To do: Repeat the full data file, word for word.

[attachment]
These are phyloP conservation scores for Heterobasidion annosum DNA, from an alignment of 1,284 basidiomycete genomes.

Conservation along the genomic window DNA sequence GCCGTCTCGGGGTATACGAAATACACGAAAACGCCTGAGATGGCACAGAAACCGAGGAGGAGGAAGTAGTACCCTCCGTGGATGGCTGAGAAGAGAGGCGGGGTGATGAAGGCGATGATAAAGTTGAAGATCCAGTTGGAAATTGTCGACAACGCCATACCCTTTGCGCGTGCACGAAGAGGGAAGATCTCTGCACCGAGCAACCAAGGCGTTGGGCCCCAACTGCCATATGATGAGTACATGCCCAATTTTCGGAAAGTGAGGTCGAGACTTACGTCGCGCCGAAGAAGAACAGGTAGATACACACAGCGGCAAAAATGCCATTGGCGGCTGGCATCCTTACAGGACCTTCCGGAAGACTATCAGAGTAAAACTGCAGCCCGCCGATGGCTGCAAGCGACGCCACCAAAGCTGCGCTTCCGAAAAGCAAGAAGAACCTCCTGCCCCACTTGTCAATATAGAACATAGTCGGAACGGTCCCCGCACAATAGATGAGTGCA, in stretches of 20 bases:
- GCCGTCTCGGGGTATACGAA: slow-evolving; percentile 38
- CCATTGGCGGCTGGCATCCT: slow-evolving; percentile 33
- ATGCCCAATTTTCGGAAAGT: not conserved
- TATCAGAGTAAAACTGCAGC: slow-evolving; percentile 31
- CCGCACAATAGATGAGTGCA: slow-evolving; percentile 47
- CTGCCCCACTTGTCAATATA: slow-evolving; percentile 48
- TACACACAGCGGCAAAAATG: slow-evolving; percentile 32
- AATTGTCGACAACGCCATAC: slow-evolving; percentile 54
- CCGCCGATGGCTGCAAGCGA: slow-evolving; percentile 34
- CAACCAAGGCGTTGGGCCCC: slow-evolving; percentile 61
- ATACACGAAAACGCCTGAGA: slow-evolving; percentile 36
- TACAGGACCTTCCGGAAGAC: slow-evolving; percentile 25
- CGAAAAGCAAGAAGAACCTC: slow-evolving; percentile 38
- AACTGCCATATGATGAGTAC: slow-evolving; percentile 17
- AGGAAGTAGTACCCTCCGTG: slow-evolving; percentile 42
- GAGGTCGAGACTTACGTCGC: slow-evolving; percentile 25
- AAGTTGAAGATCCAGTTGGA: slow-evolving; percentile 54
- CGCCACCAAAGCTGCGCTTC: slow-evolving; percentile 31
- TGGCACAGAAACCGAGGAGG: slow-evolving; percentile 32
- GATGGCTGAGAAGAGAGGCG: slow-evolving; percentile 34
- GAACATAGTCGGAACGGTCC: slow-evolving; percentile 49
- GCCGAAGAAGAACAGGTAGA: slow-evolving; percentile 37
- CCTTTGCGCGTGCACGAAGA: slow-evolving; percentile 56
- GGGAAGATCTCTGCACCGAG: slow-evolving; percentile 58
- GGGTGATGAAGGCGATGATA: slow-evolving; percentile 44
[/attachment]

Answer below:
These are phyloP conservation scores for Heterobasidion annosum DNA, from an alignment of 1,284 basidiomycete genomes.

Conservation along the genomic window DNA sequence GCCGTCTCGGGGTATACGAAATACACGAAAACGCCTGAGATGGCACAGAAACCGAGGAGGAGGAAGTAGTACCCTCCGTGGATGGCTGAGAAGAGAGGCGGGGTGATGAAGGCGATGATAAAGTTGAAGATCCAGTTGGAAATTGTCGACAACGCCATACCCTTTGCGCGTGCACGAAGAGGGAAGATCTCTGCACCGAGCAACCAAGGCGTTGGGCCCCAACTGCCATATGATGAGTACATGCCCAATTTTCGGAAAGTGAGGTCGAGACTTACGTCGCGCCGAAGAAGAACAGGTAGATACACACAGCGGCAAAAATGCCATTGGCGGCTGGCATCCTTACAGGACCTTCCGGAAGACTATCAGAGTAAAACTGCAGCCCGCCGATGGCTGCAAGCGACGCCACCAAAGCTGCGCTTCCGAAAAGCAAGAAGAACCTCCTGCCCCACTTGTCAATATAGAACATAGTCGGAACGGTCCCCGCACAATAGATGAGTGCA, in stretches of 20 bases:
- GCCGTCTCGGGGTATACGAA: slow-evolving; percentile 38
- CCATTGGCGGCTGGCATCCT: slow-evolving; percentile 33
- ATGCCCAATTTTCGGAAAGT: not conserved
- TATCAGAGTAAAACTGCAGC: slow-evolving; percentile 31
- CCGCACAATAGATGAGTGCA: slow-evolving; percentile 47
- CTGCCCCACTTGTCAATATA: slow-evolving; percentile 48
- TACACACAGCGGCAAAAATG: slow-evolving; percentile 32
- AATTGTCGACAACGCCATAC: slow-evolving; percentile 54
- CCGCCGATGGCTGCAAGCGA: slow-evolving; percentile 34
- CAACCAAGGCGTTGGGCCCC: slow-evolving; percentile 61
- ATACACGAAAACGCCTGAGA: slow-evolving; percentile 36
- TACAGGACCTTCCGGAAGAC: slow-evolving; percentile 25
- CGAAAAGCAAGAAGAACCTC: slow-evolving; percentile 38
- AACTGCCATATGATGAGTAC: slow-evolving; percentile 17
- AGGAAGTAGTACCCTCCGTG: slow-evolving; percentile 42
- GAGGTCGAGACTTACGTCGC: slow-evolving; percentile 25
- AAGTTGAAGATCCAGTTGGA: slow-evolving; percentile 54
- CGCCACCAAAGCTGCGCTTC: slow-evolving; percentile 31
- TGGCACAGAAACCGAGGAGG: slow-evolving; percentile 32
- GATGGCTGAGAAGAGAGGCG: slow-evolving; percentile 34
- GAACATAGTCGGAACGGTCC: slow-evolving; percentile 49
- GCCGAAGAAGAACAGGTAGA: slow-evolving; percentile 37
- CCTTTGCGCGTGCACGAAGA: slow-evolving; percentile 56
- GGGAAGATCTCTGCACCGAG: slow-evolving; percentile 58
- GGGTGATGAAGGCGATGATA: slow-evolving; percentile 44